The shocking murder of a young Australian engineer, Drew Nicholas Grant — along with another employee of Freeport McMoRan’s Grasberg Mine and an Indonesian policeman — is a tragic reminder that the huge gold and copper mine is a flash point of conflict in the Indonesian province of Papua.
Large mining companies operating in environmentally sensitive locations have been the focus of conflict and controversy in many poor countries. In neighbouring Papua New Guinea, Ok Tedi and Bougainville Copper’s Panguna mine are two significant examples.
In fact, a comparison of Grasberg to Panguna is particularly instructive because Bougainville Copper dominated the PNG economy just as Freeport does that of Indonesian Papua. The Panguna mine, which closed in 1989, was sabotaged as part of the Bougainville Revolutionary Army’s campaign to secede from PNG. The mine became one of the factors motivating the struggle to create a separate state in Bougainville.
Similarly, in Papuan eyes, Grasberg is a symbol of the exploitation of Papua’s resources for the benefit of others, be it by foreign corporations or by the Indonesian Government and security forces. Freeport’s mine is distinct, however, in that it commenced operations in a territory where an independence movement was already well established.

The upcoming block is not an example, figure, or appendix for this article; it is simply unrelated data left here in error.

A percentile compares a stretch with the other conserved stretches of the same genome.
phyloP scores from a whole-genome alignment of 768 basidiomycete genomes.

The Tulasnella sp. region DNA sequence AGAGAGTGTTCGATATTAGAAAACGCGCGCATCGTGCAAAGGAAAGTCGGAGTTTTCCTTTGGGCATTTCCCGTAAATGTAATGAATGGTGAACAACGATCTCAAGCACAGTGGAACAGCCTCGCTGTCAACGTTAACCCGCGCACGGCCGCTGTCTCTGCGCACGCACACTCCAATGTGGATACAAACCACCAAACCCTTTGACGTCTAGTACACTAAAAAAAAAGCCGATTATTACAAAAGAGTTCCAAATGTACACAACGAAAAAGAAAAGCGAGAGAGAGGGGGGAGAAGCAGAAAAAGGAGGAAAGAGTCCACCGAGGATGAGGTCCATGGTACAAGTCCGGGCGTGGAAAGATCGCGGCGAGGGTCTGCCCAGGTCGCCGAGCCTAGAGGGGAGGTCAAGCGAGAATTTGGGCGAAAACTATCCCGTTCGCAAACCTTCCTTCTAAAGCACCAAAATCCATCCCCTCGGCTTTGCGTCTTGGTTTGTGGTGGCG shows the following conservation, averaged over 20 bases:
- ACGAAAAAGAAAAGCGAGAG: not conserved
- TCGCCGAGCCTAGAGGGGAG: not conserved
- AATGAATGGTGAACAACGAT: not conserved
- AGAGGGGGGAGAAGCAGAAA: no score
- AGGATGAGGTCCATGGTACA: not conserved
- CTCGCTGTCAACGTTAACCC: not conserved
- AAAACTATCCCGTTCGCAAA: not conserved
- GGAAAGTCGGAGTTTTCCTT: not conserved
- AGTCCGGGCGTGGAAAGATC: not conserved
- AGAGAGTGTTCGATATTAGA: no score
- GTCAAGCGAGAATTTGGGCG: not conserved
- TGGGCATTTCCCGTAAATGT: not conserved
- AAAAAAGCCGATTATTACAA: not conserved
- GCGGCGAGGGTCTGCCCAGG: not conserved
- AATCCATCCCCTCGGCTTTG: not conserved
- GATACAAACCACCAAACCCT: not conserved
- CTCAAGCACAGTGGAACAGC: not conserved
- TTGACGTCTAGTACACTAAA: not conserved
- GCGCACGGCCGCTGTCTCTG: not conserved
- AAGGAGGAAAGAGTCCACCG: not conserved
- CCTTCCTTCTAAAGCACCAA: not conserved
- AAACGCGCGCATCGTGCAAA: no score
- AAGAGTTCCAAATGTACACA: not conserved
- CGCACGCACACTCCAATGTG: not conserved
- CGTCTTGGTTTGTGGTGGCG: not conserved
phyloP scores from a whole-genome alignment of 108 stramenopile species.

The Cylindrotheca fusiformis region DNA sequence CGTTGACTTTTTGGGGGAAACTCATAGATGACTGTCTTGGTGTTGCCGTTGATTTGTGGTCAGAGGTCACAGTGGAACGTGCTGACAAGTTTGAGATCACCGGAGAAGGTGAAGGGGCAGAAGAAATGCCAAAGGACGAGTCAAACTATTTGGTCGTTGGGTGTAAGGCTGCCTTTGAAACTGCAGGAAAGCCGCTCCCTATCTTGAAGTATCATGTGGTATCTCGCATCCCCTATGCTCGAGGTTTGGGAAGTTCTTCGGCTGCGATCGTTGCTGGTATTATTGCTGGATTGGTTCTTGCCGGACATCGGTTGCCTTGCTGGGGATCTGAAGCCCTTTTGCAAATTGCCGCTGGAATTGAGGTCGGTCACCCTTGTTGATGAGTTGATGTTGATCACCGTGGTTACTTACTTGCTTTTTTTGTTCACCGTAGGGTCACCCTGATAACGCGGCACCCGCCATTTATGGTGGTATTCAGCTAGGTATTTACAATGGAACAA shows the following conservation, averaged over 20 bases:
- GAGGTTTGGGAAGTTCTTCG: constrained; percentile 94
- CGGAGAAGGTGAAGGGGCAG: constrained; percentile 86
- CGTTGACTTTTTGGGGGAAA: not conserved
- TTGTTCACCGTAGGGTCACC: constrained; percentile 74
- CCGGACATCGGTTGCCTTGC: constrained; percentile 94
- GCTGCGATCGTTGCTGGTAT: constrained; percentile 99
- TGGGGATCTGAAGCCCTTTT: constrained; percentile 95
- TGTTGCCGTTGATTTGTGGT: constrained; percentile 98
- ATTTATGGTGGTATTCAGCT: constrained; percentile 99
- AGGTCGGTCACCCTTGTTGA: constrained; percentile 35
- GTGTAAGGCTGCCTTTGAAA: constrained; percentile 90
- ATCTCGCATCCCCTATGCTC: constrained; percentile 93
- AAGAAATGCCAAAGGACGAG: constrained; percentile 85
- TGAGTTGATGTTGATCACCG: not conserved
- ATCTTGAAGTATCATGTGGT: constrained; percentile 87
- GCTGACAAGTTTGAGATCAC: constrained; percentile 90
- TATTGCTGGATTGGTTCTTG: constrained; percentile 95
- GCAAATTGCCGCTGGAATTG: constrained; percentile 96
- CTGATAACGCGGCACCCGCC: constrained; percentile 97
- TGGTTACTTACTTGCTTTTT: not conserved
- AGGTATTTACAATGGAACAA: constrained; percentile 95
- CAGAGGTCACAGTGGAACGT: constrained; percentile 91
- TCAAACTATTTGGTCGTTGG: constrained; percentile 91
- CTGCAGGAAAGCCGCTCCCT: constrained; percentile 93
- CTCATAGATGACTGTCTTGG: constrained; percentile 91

In many ways, the Grasberg mine is both a microcosm of conflicts in Papua and the extreme manifestation of conflicts that have engulfed Papua under Indonesian rule. Located in a remote mountainous area, it generates great wealth from the resources of a society that is one of the poorest in Indonesia. Indonesian security forces maintain a strong presence (and a history of human rights abuses) at the mine site, and it has a large Indonesian migrant labour force. The Amungme and Kamoro communities on whose land the mine operates have borne both its environmental and social impact.
A significant player in the Indonesian economy and globally, the mine produces about 4 per cent of the world’s copper and is one of the largest gold producers. It is managed by Freeport Indonesia, a subsidiary of the New Orleans-based US miner Freeport McMoRan, and is part owned by the Anglo-Australian Rio Tinto. In 2007 Freeport contributed US$1.8 billion to Indonesian Government revenue through taxes, royalties and dividends, and between 1992 and 2007 the mine contributed US$54 billion to Indonesia’s GDP. These figures make Freeport one of the largest corporate taxpayers in Indonesia.